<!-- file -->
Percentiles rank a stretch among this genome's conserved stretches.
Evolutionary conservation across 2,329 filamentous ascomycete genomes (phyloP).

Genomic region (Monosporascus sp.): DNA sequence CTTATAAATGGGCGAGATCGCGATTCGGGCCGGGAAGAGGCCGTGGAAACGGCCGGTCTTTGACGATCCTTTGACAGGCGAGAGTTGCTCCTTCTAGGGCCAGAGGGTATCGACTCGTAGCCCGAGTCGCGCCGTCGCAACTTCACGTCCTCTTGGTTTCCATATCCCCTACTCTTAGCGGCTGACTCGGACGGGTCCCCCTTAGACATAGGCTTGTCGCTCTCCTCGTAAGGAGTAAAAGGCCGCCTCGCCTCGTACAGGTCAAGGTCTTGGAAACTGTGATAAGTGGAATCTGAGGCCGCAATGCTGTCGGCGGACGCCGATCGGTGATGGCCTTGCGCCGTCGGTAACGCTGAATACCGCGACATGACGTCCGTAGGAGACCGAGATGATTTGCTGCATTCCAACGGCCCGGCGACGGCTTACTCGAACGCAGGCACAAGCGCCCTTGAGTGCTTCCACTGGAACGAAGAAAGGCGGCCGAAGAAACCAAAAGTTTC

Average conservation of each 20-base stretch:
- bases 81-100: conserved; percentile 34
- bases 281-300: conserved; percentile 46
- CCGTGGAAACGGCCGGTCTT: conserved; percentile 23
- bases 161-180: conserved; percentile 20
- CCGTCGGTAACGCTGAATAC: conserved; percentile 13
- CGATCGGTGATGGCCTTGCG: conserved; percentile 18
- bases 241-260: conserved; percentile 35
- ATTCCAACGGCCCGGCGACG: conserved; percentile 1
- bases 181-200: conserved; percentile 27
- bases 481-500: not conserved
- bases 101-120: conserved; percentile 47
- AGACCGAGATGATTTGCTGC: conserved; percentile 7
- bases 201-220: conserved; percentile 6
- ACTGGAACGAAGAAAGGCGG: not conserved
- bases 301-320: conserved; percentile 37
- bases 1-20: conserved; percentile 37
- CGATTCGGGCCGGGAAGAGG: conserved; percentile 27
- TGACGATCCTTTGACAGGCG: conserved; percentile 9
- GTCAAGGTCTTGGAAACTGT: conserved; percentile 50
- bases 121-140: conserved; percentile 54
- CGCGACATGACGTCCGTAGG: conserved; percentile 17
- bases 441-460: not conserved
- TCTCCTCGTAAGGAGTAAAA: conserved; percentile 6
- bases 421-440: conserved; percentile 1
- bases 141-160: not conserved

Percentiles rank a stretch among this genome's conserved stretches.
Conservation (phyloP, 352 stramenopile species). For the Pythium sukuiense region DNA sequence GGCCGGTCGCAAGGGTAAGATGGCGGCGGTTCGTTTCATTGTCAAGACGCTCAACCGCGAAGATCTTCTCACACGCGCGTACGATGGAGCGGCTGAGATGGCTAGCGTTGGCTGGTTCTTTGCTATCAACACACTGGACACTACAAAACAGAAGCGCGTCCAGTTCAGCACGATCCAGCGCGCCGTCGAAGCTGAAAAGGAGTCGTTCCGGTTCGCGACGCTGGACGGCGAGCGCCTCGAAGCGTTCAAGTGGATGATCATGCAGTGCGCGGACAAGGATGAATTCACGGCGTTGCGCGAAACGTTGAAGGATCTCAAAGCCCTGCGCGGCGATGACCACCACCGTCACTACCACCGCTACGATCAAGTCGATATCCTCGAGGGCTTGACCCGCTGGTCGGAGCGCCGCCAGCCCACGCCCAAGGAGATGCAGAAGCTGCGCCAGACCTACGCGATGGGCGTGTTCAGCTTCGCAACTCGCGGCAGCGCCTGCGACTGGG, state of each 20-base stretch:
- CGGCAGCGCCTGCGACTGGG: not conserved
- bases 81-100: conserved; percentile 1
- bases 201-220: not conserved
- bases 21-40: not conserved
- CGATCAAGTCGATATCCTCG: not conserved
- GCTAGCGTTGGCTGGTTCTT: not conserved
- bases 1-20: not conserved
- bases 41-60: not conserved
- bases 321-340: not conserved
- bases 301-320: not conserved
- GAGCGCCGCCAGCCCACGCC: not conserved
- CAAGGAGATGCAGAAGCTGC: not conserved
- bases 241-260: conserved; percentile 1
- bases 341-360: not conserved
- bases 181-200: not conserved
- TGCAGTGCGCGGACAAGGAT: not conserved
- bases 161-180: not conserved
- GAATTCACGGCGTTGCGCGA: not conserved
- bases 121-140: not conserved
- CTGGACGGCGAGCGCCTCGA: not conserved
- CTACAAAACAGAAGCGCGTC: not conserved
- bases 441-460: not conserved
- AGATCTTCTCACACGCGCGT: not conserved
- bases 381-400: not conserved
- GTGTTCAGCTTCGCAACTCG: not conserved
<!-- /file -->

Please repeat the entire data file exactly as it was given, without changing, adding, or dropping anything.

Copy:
Percentiles rank a stretch among this genome's conserved stretches.
Evolutionary conservation across 2,329 filamentous ascomycete genomes (phyloP).

Genomic region (Monosporascus sp.): DNA sequence CTTATAAATGGGCGAGATCGCGATTCGGGCCGGGAAGAGGCCGTGGAAACGGCCGGTCTTTGACGATCCTTTGACAGGCGAGAGTTGCTCCTTCTAGGGCCAGAGGGTATCGACTCGTAGCCCGAGTCGCGCCGTCGCAACTTCACGTCCTCTTGGTTTCCATATCCCCTACTCTTAGCGGCTGACTCGGACGGGTCCCCCTTAGACATAGGCTTGTCGCTCTCCTCGTAAGGAGTAAAAGGCCGCCTCGCCTCGTACAGGTCAAGGTCTTGGAAACTGTGATAAGTGGAATCTGAGGCCGCAATGCTGTCGGCGGACGCCGATCGGTGATGGCCTTGCGCCGTCGGTAACGCTGAATACCGCGACATGACGTCCGTAGGAGACCGAGATGATTTGCTGCATTCCAACGGCCCGGCGACGGCTTACTCGAACGCAGGCACAAGCGCCCTTGAGTGCTTCCACTGGAACGAAGAAAGGCGGCCGAAGAAACCAAAAGTTTC

Average conservation of each 20-base stretch:
- bases 81-100: conserved; percentile 34
- bases 281-300: conserved; percentile 46
- CCGTGGAAACGGCCGGTCTT: conserved; percentile 23
- bases 161-180: conserved; percentile 20
- CCGTCGGTAACGCTGAATAC: conserved; percentile 13
- CGATCGGTGATGGCCTTGCG: conserved; percentile 18
- bases 241-260: conserved; percentile 35
- ATTCCAACGGCCCGGCGACG: conserved; percentile 1
- bases 181-200: conserved; percentile 27
- bases 481-500: not conserved
- bases 101-120: conserved; percentile 47
- AGACCGAGATGATTTGCTGC: conserved; percentile 7
- bases 201-220: conserved; percentile 6
- ACTGGAACGAAGAAAGGCGG: not conserved
- bases 301-320: conserved; percentile 37
- bases 1-20: conserved; percentile 37
- CGATTCGGGCCGGGAAGAGG: conserved; percentile 27
- TGACGATCCTTTGACAGGCG: conserved; percentile 9
- GTCAAGGTCTTGGAAACTGT: conserved; percentile 50
- bases 121-140: conserved; percentile 54
- CGCGACATGACGTCCGTAGG: conserved; percentile 17
- bases 441-460: not conserved
- TCTCCTCGTAAGGAGTAAAA: conserved; percentile 6
- bases 421-440: conserved; percentile 1
- bases 141-160: not conserved

Percentiles rank a stretch among this genome's conserved stretches.
Conservation (phyloP, 352 stramenopile species). For the Pythium sukuiense region DNA sequence GGCCGGTCGCAAGGGTAAGATGGCGGCGGTTCGTTTCATTGTCAAGACGCTCAACCGCGAAGATCTTCTCACACGCGCGTACGATGGAGCGGCTGAGATGGCTAGCGTTGGCTGGTTCTTTGCTATCAACACACTGGACACTACAAAACAGAAGCGCGTCCAGTTCAGCACGATCCAGCGCGCCGTCGAAGCTGAAAAGGAGTCGTTCCGGTTCGCGACGCTGGACGGCGAGCGCCTCGAAGCGTTCAAGTGGATGATCATGCAGTGCGCGGACAAGGATGAATTCACGGCGTTGCGCGAAACGTTGAAGGATCTCAAAGCCCTGCGCGGCGATGACCACCACCGTCACTACCACCGCTACGATCAAGTCGATATCCTCGAGGGCTTGACCCGCTGGTCGGAGCGCCGCCAGCCCACGCCCAAGGAGATGCAGAAGCTGCGCCAGACCTACGCGATGGGCGTGTTCAGCTTCGCAACTCGCGGCAGCGCCTGCGACTGGG, state of each 20-base stretch:
- CGGCAGCGCCTGCGACTGGG: not conserved
- bases 81-100: conserved; percentile 1
- bases 201-220: not conserved
- bases 21-40: not conserved
- CGATCAAGTCGATATCCTCG: not conserved
- GCTAGCGTTGGCTGGTTCTT: not conserved
- bases 1-20: not conserved
- bases 41-60: not conserved
- bases 321-340: not conserved
- bases 301-320: not conserved
- GAGCGCCGCCAGCCCACGCC: not conserved
- CAAGGAGATGCAGAAGCTGC: not conserved
- bases 241-260: conserved; percentile 1
- bases 341-360: not conserved
- bases 181-200: not conserved
- TGCAGTGCGCGGACAAGGAT: not conserved
- bases 161-180: not conserved
- GAATTCACGGCGTTGCGCGA: not conserved
- bases 121-140: not conserved
- CTGGACGGCGAGCGCCTCGA: not conserved
- CTACAAAACAGAAGCGCGTC: not conserved
- bases 441-460: not conserved
- AGATCTTCTCACACGCGCGT: not conserved
- bases 381-400: not conserved
- GTGTTCAGCTTCGCAACTCG: not conserved